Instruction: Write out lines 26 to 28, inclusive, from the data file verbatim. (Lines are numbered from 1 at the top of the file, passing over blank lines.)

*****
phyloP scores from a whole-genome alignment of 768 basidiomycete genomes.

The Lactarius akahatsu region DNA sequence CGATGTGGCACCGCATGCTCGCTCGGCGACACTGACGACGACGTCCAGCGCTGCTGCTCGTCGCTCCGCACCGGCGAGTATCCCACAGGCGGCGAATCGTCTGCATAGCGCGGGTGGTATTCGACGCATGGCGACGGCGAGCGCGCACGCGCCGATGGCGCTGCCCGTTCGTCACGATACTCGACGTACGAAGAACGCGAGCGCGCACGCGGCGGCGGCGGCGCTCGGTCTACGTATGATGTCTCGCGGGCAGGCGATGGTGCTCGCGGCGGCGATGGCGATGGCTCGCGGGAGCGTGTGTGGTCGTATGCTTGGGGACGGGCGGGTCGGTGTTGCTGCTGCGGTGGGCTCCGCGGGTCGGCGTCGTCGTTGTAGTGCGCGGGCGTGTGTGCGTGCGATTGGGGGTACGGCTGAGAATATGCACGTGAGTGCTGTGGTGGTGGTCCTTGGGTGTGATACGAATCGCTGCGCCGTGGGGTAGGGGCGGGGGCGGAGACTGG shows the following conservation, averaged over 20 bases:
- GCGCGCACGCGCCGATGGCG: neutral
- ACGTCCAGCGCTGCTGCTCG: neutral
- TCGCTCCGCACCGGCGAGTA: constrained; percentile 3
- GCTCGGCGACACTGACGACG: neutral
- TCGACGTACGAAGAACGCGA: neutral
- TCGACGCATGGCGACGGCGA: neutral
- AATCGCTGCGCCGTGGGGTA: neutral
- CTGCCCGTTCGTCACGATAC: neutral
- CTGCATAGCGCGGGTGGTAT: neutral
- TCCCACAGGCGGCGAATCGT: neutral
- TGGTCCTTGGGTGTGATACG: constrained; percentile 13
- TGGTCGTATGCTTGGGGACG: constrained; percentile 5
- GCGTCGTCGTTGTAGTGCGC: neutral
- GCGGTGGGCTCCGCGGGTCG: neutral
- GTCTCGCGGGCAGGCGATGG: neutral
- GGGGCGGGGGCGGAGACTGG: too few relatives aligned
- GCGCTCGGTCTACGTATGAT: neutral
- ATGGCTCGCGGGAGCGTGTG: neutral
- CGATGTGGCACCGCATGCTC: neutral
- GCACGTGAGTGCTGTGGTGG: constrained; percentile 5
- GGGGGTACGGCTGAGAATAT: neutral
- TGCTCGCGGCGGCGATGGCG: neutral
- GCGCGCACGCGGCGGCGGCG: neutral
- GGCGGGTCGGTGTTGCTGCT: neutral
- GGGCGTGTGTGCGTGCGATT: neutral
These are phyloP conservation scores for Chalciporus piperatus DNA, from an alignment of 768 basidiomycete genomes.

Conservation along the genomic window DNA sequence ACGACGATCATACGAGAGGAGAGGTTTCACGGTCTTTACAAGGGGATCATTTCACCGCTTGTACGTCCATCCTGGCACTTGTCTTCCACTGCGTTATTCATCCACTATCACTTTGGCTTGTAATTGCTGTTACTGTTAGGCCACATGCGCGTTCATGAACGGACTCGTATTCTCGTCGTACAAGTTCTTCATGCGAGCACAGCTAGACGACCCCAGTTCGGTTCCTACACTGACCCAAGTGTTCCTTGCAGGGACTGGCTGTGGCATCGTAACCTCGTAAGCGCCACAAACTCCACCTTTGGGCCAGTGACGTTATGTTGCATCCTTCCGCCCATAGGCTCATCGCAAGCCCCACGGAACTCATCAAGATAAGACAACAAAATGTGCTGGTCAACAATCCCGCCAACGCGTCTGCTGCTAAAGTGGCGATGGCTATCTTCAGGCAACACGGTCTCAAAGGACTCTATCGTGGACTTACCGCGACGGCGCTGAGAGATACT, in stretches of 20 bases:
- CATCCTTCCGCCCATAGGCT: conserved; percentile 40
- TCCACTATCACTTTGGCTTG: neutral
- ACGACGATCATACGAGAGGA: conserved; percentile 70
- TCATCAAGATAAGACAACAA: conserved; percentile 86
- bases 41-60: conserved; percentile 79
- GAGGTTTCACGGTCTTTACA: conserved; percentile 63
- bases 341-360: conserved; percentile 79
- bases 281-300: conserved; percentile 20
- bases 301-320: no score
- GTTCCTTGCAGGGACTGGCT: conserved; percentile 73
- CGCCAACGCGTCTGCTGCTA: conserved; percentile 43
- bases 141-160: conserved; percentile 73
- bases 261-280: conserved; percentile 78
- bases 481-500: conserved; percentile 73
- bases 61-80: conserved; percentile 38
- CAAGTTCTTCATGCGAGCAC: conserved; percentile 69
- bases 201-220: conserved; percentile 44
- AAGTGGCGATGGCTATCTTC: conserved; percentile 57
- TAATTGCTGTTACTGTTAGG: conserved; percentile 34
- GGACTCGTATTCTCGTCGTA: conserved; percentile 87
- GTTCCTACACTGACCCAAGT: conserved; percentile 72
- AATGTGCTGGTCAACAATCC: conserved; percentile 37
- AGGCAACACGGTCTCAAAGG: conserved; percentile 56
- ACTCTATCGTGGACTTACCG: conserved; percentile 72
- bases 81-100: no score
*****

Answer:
- GGCGGGTCGGTGTTGCTGCT: neutral
- GGGCGTGTGTGCGTGCGATT: neutral
These are phyloP conservation scores for Chalciporus piperatus DNA, from an alignment of 768 basidiomycete genomes.